Estimation of forces and torques around implanted electrodes

More than two weeks ago

Learn how to model the implant tissue interface

Mechanical stability is a crucial requirement for long term functioning of recording brain electrode. Stresses caused by displacements between the tissue and an electrode are believed to be detrimental for the implant’s function. The topic will develop a technique to estimate forces and torques exerted on a brain implant during normal animal behavior. As a starting point the student will develop a FEM-based model of an implant and an animal’s head. The model will be constrained by already acquired data about head direction and acceleration. Based on the outcome of the simulation study the student will make an up-scaled tissue phantom and develop a measurement protocol for force and torque estimation.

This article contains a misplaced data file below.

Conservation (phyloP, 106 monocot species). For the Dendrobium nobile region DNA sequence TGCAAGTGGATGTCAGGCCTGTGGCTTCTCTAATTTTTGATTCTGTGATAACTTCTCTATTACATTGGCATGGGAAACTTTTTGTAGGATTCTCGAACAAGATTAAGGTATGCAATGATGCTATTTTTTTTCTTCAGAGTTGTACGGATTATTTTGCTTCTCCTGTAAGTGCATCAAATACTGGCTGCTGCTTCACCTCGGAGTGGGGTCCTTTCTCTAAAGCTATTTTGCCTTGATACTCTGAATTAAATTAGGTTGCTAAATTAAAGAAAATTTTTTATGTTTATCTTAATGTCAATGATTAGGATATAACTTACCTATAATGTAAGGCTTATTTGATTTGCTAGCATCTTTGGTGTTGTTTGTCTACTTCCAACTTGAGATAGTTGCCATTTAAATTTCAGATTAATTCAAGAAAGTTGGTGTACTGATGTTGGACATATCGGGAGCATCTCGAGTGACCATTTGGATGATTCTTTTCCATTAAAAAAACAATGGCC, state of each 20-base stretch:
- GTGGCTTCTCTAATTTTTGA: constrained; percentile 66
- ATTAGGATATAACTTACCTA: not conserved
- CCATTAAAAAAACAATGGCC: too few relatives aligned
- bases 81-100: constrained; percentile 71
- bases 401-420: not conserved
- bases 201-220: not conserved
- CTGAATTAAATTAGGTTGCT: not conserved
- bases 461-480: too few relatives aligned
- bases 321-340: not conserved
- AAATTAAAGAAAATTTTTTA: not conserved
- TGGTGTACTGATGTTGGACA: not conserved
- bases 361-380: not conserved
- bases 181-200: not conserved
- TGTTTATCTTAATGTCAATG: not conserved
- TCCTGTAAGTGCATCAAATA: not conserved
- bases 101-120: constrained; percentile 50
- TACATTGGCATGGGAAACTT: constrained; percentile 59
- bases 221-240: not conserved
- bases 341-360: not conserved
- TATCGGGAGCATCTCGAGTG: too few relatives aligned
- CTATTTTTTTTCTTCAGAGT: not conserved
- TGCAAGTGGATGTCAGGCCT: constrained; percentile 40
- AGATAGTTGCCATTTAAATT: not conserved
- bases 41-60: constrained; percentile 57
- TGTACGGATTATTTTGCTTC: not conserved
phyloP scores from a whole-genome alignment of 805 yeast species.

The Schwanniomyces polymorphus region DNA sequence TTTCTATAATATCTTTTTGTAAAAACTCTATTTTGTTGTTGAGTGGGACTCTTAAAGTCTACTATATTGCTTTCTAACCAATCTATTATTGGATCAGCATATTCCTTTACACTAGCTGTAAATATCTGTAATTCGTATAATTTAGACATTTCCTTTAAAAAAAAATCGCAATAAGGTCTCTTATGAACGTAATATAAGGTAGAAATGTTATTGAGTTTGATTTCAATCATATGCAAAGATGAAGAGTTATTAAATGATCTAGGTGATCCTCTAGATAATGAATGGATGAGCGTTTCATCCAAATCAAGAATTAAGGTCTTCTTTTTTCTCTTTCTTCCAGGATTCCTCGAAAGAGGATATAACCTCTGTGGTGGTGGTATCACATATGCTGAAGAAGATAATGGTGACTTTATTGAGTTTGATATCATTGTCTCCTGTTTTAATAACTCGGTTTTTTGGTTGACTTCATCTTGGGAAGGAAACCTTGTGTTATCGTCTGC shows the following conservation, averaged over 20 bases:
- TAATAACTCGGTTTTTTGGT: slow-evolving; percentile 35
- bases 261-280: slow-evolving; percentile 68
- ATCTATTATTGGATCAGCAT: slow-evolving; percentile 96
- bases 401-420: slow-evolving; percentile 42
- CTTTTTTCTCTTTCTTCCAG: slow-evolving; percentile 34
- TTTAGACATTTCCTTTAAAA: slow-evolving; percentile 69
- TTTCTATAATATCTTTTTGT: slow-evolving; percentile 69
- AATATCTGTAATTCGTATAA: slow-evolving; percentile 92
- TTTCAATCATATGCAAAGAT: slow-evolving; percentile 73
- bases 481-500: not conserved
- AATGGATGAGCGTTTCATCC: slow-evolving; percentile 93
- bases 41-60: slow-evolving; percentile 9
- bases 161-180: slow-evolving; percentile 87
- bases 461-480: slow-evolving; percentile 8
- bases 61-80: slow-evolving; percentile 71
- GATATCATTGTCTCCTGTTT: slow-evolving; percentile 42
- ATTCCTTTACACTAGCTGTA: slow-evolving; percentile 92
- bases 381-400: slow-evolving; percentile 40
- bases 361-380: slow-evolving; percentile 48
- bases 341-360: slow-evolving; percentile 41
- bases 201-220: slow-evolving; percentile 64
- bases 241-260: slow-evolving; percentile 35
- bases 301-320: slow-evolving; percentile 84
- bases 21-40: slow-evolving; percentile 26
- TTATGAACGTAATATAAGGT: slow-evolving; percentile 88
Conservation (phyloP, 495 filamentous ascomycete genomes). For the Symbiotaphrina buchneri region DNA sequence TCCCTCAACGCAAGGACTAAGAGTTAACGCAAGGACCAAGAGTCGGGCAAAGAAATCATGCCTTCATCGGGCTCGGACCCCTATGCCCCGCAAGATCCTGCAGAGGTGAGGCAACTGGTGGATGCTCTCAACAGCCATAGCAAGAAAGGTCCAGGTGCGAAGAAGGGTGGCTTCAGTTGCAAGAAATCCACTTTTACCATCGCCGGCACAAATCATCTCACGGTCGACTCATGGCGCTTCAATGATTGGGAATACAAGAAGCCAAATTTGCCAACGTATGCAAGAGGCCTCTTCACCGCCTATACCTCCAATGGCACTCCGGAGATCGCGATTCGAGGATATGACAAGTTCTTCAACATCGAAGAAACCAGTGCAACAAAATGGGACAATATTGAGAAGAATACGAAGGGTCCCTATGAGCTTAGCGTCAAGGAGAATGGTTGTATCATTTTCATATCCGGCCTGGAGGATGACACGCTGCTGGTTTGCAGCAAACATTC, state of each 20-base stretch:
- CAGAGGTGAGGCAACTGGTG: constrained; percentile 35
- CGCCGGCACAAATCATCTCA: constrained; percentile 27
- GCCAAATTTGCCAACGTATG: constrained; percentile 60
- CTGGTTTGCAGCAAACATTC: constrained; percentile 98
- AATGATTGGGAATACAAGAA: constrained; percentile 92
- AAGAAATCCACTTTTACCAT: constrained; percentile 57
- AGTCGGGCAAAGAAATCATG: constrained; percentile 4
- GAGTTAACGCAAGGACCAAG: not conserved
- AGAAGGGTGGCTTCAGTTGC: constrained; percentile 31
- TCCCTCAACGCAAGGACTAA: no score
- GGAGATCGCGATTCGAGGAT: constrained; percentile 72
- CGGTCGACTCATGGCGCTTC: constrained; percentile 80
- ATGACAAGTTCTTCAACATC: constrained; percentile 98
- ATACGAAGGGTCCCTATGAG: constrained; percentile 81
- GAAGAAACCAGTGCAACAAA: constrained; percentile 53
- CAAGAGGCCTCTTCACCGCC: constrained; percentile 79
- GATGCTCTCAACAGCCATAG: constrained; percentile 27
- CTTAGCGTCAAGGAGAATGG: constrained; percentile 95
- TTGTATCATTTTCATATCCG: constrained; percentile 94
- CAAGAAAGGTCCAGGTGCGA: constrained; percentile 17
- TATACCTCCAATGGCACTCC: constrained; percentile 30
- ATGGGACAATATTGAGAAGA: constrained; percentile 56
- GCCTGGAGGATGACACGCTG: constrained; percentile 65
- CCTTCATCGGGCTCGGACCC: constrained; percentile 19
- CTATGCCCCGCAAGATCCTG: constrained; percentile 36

The project will be conducted in collaboration with the Kloosterman’s Lab in Neuro-Electronics Research Flanders (NERF).  NERF offers a highly immersive experience in an international research environment with access to state-of-the-art equipment and ample opportunity to learn from junior and senior researchers with diverse backgrounds and expertise. We expect highly self-motivated candidates with a curious mindset, good communication skills, and creative problem-solving skills. Mastery of the English language is a must, as well as willingness to expand knowledge across scientific disciplines.   ​

The candidate 
Required background: physics or mechanical engineering
Desirable skills: experience with time series or modeling 

Type of project: Combination of internship and thesis

Duration: between 6 months and 1 year

Required degree: Master of Engineering Science, Master of Science

Required background: Physics, Electromechanical engineering, Mechanical Engineering

Supervising scientist(s): For further information or for application, please contact: Dimiter Prodanov ( and Jyh-Jang Sun (

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